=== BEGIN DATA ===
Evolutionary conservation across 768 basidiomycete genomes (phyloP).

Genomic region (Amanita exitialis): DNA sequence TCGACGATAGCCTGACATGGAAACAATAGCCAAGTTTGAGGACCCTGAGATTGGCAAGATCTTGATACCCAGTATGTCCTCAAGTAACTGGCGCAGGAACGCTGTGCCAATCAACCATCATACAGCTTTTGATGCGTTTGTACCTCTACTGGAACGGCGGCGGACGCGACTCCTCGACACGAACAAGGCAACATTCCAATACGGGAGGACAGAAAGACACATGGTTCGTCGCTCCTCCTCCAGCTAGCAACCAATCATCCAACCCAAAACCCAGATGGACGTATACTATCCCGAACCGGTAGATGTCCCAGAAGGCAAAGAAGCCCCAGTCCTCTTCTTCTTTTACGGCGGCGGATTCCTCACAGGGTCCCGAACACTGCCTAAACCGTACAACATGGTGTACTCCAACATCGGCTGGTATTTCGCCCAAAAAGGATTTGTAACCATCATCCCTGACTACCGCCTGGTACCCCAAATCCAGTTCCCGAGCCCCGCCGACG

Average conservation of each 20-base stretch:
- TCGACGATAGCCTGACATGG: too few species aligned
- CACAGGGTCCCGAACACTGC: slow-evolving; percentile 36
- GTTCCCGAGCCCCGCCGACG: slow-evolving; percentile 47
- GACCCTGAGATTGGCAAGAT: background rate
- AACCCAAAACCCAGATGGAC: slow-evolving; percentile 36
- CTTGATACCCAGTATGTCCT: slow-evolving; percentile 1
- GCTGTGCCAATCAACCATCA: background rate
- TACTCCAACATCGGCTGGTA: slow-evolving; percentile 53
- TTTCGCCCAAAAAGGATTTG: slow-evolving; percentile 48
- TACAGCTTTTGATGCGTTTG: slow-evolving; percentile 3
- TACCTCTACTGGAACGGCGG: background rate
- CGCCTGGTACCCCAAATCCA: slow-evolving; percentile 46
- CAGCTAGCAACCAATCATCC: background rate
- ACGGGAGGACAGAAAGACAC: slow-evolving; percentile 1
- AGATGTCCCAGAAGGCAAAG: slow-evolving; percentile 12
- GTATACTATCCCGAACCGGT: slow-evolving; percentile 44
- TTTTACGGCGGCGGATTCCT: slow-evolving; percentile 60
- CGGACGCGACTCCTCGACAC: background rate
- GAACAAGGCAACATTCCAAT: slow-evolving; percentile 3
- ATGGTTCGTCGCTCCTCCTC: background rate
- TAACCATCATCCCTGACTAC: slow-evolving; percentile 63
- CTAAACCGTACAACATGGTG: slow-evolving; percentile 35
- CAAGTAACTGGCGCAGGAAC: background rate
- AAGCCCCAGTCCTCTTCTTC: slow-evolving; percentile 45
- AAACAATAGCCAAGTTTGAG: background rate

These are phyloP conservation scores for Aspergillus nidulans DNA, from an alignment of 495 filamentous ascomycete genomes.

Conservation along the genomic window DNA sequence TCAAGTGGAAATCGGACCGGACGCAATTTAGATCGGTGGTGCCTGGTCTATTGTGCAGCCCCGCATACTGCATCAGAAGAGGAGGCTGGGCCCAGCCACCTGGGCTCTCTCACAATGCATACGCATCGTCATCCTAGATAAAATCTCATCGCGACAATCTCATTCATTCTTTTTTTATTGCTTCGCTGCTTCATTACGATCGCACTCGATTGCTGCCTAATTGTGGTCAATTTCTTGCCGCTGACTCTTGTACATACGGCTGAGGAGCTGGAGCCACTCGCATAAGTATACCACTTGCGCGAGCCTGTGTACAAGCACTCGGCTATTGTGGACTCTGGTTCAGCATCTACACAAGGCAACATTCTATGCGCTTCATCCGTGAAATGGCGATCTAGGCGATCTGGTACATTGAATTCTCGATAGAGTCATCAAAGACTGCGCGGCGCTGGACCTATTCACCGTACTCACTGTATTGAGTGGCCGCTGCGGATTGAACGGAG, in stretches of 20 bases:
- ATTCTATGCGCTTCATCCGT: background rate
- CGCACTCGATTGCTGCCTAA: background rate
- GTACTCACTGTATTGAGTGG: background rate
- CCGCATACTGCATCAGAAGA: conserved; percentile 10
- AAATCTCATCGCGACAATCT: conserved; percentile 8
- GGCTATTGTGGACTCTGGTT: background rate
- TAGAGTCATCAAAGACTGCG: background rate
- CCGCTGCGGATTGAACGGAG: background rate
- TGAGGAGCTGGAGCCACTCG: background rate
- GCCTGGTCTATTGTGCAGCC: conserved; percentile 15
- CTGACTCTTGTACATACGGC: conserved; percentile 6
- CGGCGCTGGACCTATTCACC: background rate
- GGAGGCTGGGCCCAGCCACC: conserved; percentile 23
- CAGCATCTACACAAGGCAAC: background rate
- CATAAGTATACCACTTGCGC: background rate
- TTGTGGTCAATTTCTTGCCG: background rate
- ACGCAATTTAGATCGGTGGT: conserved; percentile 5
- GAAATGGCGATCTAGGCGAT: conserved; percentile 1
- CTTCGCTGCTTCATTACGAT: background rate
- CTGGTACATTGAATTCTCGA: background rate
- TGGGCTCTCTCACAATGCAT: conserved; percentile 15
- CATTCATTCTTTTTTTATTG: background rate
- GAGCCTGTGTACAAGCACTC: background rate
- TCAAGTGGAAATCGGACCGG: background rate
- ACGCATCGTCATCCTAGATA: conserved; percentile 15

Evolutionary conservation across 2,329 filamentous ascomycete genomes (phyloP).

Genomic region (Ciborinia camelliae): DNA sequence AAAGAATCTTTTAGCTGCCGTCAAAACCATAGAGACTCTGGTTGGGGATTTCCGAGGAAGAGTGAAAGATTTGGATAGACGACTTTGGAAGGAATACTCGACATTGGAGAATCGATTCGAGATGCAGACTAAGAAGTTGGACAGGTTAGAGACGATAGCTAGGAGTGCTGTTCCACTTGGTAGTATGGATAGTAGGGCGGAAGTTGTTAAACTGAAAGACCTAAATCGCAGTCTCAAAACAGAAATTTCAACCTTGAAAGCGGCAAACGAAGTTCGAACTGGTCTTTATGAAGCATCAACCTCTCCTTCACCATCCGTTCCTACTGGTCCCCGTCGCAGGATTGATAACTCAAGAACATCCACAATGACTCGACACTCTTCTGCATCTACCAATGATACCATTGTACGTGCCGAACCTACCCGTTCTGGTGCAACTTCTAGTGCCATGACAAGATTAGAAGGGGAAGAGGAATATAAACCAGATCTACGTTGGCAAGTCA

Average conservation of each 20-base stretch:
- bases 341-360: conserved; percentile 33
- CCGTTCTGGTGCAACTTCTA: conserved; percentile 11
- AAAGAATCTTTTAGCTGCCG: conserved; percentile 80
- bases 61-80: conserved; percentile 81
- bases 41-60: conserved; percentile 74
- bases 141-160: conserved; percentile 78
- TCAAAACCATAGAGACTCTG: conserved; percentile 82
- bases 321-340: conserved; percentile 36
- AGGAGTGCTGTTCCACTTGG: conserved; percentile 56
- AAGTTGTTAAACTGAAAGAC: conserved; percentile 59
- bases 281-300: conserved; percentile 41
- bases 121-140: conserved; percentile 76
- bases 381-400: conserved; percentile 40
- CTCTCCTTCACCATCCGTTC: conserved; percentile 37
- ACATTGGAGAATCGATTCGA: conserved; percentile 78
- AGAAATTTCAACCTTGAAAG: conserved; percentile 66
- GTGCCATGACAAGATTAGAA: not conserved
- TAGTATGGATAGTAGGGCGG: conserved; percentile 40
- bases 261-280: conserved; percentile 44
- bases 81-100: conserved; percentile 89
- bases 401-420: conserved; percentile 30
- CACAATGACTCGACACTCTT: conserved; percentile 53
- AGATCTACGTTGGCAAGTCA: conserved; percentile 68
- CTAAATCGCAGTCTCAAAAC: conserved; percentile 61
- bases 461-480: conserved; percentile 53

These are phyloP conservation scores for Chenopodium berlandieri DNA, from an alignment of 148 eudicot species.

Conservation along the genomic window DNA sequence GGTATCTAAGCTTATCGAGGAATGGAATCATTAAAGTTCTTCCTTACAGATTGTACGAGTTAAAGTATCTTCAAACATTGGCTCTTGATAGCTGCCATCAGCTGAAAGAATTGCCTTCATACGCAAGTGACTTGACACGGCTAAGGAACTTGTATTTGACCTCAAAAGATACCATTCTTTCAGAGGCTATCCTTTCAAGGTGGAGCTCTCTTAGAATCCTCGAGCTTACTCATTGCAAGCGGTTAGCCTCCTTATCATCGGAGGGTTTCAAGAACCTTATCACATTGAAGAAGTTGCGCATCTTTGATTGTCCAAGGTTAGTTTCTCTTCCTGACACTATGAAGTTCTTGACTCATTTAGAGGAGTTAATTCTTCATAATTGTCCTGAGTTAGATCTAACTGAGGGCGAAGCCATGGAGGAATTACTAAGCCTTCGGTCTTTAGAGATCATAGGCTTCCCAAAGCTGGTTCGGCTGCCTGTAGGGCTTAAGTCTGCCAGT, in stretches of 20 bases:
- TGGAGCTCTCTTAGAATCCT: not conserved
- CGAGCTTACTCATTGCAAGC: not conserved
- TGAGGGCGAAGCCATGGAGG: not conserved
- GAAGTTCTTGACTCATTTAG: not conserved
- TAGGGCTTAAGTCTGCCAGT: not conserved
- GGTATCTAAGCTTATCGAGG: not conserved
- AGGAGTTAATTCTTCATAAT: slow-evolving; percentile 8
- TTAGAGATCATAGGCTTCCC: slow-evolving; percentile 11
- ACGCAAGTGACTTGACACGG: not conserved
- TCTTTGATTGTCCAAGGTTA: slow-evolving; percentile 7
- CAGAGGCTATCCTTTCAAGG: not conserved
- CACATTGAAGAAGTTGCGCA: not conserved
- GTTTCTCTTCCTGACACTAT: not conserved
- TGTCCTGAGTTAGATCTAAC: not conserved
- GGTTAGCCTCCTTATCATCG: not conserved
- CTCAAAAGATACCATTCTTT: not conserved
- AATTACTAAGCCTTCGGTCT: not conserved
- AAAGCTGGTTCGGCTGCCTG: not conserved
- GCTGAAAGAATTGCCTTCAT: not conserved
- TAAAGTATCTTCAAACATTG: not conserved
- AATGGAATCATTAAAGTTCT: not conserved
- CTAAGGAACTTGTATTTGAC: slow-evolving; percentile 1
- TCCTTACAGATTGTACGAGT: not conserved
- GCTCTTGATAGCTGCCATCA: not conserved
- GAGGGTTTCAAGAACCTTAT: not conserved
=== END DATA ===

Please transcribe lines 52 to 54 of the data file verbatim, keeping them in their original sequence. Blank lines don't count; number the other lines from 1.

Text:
- CATTCATTCTTTTTTTATTG: background rate
- GAGCCTGTGTACAAGCACTC: background rate
- TCAAGTGGAAATCGGACCGG: background rate